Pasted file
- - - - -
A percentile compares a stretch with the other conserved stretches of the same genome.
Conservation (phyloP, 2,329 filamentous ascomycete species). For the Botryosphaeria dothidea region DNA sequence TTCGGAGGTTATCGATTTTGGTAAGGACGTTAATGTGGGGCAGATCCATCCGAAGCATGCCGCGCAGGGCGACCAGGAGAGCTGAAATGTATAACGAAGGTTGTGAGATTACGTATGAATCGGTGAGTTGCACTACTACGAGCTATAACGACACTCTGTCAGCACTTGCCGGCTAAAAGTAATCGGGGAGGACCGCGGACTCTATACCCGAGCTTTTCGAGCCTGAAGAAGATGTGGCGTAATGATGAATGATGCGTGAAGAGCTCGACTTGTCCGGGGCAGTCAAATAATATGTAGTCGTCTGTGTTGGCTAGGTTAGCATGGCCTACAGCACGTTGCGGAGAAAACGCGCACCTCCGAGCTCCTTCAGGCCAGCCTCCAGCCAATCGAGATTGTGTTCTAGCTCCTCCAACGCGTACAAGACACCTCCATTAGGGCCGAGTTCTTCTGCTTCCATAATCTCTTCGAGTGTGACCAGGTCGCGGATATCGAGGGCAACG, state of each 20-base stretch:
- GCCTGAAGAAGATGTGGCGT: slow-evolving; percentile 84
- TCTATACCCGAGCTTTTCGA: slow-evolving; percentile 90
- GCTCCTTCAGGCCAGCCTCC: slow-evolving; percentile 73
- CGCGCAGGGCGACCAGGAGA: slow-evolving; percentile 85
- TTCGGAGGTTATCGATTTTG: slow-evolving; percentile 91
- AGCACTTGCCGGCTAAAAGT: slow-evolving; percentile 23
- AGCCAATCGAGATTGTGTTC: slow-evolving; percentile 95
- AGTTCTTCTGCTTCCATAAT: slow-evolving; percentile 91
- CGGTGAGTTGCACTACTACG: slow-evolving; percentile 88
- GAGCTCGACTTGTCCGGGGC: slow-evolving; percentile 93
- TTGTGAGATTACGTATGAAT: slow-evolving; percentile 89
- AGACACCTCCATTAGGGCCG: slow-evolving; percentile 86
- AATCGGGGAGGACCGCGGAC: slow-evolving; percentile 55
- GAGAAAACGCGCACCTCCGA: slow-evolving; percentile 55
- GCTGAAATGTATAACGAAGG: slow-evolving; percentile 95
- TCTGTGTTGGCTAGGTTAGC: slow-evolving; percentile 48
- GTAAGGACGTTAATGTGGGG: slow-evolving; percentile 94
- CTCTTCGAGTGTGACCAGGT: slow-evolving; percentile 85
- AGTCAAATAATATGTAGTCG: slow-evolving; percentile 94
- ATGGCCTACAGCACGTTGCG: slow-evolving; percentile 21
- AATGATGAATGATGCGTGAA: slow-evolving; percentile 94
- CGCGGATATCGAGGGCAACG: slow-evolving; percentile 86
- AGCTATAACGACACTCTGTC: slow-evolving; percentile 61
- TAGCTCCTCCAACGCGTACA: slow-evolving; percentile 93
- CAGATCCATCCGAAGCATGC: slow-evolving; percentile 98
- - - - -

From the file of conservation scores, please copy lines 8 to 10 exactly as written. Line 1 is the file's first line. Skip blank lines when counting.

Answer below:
- AGCACTTGCCGGCTAAAAGT: slow-evolving; percentile 23
- AGCCAATCGAGATTGTGTTC: slow-evolving; percentile 95
- AGTTCTTCTGCTTCCATAAT: slow-evolving; percentile 91